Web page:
The Federal Government’s 2020 Inland Impact
It is often difficult to push through the federal government morass to focus on the issues that actually matter to the inland operator. While 2020 inevitably will be a contentious year in American politics, it is critical to stay focused on the items that will have direct impact on the U.S. maritime industry. From a potential new Water Resources Development Act (WRDA) bill to potential Jones Act challenges, 2020 will be an important year for inland operators to stay politically engaged.Work on WRDAJanuary marked the beginning of Congress’ work in earnest toward introducing a new WRDA bill.
Matson Promotes Three
U.S. carrier Matson announced it promoted three executives to the company's senior leadership team, effective immediately.Branton "Bal" Dreyfus, Vice President, Alaska, has been promoted to Senior Vice President, Alaska in recognition of Matson's growing scope of operations, continuing investment in and long-term commitment to serving Alaska. Dreyfus will continue to report directly to Matt Cox, Chairman and Chief Executive Officer.Capt. John "Jack" Sullivan, Vice President, Vessel Operations and Engineering…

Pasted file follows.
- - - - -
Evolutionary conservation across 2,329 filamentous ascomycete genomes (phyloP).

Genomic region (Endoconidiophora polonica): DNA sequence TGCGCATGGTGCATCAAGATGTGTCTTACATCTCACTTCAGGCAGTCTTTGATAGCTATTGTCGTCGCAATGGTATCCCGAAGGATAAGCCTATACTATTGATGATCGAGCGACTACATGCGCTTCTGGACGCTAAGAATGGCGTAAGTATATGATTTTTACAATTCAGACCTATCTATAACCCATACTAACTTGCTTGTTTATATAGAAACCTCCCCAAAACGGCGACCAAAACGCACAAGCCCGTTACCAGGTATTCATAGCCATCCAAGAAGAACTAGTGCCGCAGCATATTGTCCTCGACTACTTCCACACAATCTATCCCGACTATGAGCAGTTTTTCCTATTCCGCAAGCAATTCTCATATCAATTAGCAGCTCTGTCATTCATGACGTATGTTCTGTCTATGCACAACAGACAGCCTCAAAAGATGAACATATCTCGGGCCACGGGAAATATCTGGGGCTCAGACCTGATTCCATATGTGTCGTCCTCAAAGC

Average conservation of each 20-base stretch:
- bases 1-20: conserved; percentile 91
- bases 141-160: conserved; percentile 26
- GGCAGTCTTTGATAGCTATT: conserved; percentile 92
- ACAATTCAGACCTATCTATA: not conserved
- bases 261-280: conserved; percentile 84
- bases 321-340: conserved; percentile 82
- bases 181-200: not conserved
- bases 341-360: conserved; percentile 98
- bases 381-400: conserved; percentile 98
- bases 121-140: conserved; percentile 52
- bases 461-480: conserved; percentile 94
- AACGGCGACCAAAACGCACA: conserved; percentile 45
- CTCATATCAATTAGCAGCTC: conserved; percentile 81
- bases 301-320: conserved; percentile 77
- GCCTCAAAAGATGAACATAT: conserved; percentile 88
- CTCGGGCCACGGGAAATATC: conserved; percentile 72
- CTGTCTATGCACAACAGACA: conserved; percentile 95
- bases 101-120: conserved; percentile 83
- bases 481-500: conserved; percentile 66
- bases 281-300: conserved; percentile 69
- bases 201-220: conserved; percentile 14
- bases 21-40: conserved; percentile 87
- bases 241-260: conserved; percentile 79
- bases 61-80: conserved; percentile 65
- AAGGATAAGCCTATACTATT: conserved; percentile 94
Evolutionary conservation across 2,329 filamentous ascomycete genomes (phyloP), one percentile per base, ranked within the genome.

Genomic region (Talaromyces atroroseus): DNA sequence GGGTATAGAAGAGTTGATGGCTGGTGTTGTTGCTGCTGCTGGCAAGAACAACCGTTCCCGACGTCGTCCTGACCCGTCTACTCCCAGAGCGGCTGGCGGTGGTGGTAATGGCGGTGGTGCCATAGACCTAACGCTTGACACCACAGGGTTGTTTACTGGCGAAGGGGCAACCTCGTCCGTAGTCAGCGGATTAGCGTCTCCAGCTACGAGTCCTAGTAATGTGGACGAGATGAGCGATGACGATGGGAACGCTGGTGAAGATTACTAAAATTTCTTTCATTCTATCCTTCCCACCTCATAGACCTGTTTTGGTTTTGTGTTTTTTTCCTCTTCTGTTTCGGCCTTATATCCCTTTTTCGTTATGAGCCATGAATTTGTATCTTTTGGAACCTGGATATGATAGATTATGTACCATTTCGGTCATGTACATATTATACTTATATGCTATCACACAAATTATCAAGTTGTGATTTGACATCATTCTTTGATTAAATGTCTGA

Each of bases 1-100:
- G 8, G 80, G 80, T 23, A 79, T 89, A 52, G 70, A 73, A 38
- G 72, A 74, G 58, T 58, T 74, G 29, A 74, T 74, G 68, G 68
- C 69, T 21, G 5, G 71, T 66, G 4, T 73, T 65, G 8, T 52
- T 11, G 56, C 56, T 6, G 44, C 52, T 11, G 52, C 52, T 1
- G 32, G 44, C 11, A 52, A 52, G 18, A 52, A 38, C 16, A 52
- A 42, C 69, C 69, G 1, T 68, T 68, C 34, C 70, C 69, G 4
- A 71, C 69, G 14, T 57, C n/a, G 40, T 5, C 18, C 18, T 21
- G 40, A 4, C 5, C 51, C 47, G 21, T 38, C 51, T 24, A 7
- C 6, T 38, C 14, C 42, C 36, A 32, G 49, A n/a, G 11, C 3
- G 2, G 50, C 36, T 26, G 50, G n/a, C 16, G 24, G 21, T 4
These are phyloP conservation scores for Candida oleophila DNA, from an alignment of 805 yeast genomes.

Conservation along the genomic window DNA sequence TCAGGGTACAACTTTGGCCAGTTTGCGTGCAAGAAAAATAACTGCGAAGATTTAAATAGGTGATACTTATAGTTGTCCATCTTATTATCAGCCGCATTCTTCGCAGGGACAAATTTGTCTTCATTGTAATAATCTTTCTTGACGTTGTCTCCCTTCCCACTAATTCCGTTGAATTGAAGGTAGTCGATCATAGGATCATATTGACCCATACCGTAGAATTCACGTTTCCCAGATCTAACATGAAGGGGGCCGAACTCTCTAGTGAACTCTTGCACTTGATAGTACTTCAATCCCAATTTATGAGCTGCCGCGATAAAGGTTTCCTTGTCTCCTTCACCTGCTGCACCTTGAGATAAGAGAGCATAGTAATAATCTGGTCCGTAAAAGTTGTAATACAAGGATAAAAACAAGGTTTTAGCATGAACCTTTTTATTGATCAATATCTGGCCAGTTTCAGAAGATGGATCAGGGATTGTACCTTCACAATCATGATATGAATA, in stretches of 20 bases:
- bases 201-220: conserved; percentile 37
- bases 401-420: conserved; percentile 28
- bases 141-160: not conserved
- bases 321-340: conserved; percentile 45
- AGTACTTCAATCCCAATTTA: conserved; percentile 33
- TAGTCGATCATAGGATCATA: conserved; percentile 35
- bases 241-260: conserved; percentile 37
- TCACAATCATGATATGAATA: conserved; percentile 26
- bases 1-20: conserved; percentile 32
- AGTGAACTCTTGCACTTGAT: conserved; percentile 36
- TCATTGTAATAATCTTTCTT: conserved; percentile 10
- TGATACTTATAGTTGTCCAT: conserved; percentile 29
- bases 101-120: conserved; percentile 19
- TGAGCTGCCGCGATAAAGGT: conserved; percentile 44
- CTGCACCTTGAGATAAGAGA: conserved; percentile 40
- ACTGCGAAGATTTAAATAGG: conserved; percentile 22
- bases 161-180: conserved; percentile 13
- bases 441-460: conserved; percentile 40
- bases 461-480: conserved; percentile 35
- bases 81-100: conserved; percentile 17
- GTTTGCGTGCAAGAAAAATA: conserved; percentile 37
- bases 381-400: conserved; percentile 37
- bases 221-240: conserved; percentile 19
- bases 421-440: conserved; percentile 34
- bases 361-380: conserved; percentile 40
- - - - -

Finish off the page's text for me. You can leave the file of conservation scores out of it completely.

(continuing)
JaxPort Break Ground on Container Terminal
U.S. Department of Transportation Maritime Administrator Rear Adm. Mark Buzby joined elected officials and leadership from Jacksonville Port Authority (JAXPORT) and SSA Marine on Nov. 22 to break ground on a new state-of-the-art international container terminal at JAXPORT’s Blount Island Marine Terminal.The SSA Jacksonville Container Terminal is an expansion of SSA’s current leasehold at Blount Island and includes $238.7 million in infrastructure and equipment upgrades. Operations will continue throughout the redevelopment…
Maritime Challenges: A Time to Act Boldly